Israeli government approves Albert Einstein museum in cooperation with the Hebrew University and the Jerusalem Development Authority
Albert Einstein, founder and loyal supporter, bequeathed his writings and intellectual heritage to the Hebrew University, including the rights to his image
The Israeli government has approved the establishment of an Albert Einstein museum that will make items from the scientist’s estate, including part of an 80,000 document archive, available to the public.
The idea to create a documentation center that will make Einstein’s estate accessible to the public crystallized during a telephone call between Hebrew University president Prof. Menahem Ben-Sasson and Israeli president Shimon Peres. The museum will also serve as a tourist attraction for visitors from Israel and around the world, who have displayed a tremendous interest in the scientist’s life and legacy.
The museum will include all documents at the Hebrew University related to Einstein and will shed light on his character, scientific achievements and historical activities. Approximately 80 thousand Einstein documents are currently located at the Hebrew University’s Albert Einstein Archives, which recently launched a digitization project including the visual presentation of 2,500 selected documents at www.alberteinstein.info.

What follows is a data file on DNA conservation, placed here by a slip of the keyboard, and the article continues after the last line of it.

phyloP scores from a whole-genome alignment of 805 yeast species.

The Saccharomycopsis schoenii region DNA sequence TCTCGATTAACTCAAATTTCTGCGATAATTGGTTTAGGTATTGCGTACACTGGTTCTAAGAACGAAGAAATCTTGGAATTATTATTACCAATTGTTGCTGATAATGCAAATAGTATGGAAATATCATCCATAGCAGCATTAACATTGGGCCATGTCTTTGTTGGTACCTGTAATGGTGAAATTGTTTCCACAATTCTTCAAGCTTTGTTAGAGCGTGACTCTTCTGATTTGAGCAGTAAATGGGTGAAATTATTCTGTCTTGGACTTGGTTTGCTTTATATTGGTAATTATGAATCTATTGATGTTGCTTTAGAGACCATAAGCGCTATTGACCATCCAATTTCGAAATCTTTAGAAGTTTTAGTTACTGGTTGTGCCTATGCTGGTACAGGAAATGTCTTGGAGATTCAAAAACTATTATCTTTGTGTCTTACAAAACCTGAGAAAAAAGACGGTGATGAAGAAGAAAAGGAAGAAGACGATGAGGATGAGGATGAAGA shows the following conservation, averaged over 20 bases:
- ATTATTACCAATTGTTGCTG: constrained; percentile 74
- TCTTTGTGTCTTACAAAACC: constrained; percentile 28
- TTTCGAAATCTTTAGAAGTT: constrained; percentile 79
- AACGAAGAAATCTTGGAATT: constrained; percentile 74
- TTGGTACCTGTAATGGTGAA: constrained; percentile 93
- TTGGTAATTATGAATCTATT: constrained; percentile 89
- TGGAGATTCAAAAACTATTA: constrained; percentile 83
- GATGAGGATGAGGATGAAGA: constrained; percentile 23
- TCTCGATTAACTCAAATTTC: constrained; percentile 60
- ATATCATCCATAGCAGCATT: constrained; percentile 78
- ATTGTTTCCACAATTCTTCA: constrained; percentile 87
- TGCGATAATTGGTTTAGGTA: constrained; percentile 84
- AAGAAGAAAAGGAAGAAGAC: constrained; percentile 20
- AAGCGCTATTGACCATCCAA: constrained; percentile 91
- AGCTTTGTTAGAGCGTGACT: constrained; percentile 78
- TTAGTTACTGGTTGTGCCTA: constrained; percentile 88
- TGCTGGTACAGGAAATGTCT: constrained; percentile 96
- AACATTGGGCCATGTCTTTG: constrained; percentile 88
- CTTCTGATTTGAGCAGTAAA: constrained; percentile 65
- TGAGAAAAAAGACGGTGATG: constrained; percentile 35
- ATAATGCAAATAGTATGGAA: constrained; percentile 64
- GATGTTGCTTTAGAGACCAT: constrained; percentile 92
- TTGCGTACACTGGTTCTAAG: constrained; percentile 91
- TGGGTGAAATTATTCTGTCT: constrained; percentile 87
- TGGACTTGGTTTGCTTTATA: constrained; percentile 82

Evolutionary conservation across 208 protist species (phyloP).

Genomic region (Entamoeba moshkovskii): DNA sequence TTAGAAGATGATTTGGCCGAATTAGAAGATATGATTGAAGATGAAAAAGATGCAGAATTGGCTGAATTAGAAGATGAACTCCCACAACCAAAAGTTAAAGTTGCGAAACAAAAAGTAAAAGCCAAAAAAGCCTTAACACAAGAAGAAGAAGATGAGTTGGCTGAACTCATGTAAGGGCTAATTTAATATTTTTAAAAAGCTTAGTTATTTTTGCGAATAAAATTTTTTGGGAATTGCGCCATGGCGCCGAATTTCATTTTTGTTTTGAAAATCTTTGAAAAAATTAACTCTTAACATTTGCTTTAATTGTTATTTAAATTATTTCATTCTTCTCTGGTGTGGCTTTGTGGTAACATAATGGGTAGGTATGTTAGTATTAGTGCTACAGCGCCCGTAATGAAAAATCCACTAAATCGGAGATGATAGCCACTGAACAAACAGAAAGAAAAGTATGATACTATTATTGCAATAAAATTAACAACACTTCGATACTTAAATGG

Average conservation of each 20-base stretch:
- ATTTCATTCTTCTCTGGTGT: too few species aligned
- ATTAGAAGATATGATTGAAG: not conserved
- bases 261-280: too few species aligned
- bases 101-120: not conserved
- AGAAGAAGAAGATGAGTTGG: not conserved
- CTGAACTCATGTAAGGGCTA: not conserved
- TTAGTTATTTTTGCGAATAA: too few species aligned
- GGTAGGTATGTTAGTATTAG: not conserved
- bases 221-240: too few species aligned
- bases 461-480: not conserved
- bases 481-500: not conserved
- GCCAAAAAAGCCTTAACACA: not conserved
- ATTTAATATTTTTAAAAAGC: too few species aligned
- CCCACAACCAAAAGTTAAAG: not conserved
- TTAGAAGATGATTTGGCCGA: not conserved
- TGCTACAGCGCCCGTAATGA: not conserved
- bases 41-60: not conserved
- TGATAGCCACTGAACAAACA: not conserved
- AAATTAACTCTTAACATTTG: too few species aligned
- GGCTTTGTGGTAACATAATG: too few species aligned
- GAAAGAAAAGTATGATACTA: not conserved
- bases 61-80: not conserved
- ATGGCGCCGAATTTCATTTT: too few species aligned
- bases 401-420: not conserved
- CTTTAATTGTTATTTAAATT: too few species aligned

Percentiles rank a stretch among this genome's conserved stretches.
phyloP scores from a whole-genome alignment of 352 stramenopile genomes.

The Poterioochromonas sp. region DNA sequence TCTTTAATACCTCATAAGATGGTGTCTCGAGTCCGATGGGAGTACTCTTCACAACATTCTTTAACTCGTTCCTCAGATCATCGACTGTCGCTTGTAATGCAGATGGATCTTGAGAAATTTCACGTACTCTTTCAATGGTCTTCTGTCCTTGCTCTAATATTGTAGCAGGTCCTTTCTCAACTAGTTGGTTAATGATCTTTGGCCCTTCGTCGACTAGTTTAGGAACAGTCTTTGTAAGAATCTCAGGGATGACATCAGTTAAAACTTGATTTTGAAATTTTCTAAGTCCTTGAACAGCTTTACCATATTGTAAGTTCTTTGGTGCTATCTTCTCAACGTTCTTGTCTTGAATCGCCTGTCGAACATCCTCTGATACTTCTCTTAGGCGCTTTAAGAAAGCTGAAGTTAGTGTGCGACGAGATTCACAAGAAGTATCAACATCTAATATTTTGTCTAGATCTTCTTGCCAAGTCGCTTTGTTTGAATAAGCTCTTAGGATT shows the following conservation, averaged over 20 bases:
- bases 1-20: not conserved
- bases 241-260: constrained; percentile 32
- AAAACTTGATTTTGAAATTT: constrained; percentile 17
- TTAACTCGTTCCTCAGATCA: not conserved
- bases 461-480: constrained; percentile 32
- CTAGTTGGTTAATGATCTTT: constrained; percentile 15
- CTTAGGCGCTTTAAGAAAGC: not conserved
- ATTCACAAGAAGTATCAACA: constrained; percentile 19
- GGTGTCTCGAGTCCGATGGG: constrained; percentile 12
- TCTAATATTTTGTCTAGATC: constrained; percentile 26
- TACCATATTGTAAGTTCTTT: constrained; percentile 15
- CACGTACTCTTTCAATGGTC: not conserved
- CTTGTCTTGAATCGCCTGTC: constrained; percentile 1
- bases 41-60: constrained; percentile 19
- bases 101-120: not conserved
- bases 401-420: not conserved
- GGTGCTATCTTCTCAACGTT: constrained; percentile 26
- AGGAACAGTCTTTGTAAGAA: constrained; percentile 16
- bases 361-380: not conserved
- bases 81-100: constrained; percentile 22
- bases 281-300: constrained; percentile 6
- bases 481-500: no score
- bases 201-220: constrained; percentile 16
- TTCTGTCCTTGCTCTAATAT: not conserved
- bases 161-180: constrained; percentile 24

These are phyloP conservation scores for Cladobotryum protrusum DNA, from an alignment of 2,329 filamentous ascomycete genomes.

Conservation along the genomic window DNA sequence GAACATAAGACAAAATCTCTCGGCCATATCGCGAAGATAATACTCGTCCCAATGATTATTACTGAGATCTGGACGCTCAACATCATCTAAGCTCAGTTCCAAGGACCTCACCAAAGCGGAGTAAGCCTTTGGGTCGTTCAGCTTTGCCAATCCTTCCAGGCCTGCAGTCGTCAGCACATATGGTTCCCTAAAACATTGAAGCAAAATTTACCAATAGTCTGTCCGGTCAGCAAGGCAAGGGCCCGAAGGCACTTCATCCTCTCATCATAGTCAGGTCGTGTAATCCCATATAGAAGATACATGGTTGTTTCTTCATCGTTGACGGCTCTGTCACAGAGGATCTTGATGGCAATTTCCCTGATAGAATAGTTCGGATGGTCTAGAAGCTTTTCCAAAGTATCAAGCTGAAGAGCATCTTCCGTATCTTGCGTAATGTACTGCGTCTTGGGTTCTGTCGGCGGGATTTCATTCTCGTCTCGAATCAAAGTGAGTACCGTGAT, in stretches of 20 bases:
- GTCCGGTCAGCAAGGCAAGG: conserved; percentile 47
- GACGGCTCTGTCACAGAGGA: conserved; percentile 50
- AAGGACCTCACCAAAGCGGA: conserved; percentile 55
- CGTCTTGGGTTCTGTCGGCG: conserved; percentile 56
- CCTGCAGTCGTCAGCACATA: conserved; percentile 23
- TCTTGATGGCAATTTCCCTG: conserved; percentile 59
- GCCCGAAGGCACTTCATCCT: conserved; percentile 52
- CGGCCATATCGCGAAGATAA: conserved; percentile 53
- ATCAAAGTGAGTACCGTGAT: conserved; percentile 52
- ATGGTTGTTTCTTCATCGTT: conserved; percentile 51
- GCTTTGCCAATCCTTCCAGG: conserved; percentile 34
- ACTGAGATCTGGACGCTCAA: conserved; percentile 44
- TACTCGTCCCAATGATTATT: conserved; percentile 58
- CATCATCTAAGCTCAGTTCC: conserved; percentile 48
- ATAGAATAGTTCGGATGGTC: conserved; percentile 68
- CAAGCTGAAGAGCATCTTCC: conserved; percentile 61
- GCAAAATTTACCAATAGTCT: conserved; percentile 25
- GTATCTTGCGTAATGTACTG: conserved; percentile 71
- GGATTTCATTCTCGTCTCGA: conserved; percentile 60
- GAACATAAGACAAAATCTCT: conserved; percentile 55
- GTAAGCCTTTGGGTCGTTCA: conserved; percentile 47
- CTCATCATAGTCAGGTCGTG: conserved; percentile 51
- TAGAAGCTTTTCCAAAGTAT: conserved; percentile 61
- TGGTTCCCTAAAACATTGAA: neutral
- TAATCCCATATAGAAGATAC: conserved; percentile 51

Albert Einstein was a founder of the Hebrew University and one of its most loyal supporters. In his will, he bequeathed all of his writings and intellectual heritage to the Hebrew University, including the rights to the use of his image.
A steering committee established to promote the idea includes Hebrew University vice-president and general manager Billy Shapira, and representatives from the offices of Israel’s president and prime minister. Management of the project was entrusted to the Jerusalem Development Authority.
The museum is expected to include a permanent exhibition of significant items associated with Albert Einstein’s work, along with the technical means to explain his scientific principles and enable people to access information virtually. Professor Hanoch Gutfreund, academic head of the Einstein Archives and a former president of the Hebrew University, is leading the planning at this stage, which will determine the nature of the museum, its contents and presentations, as well as the different functions included in the information center.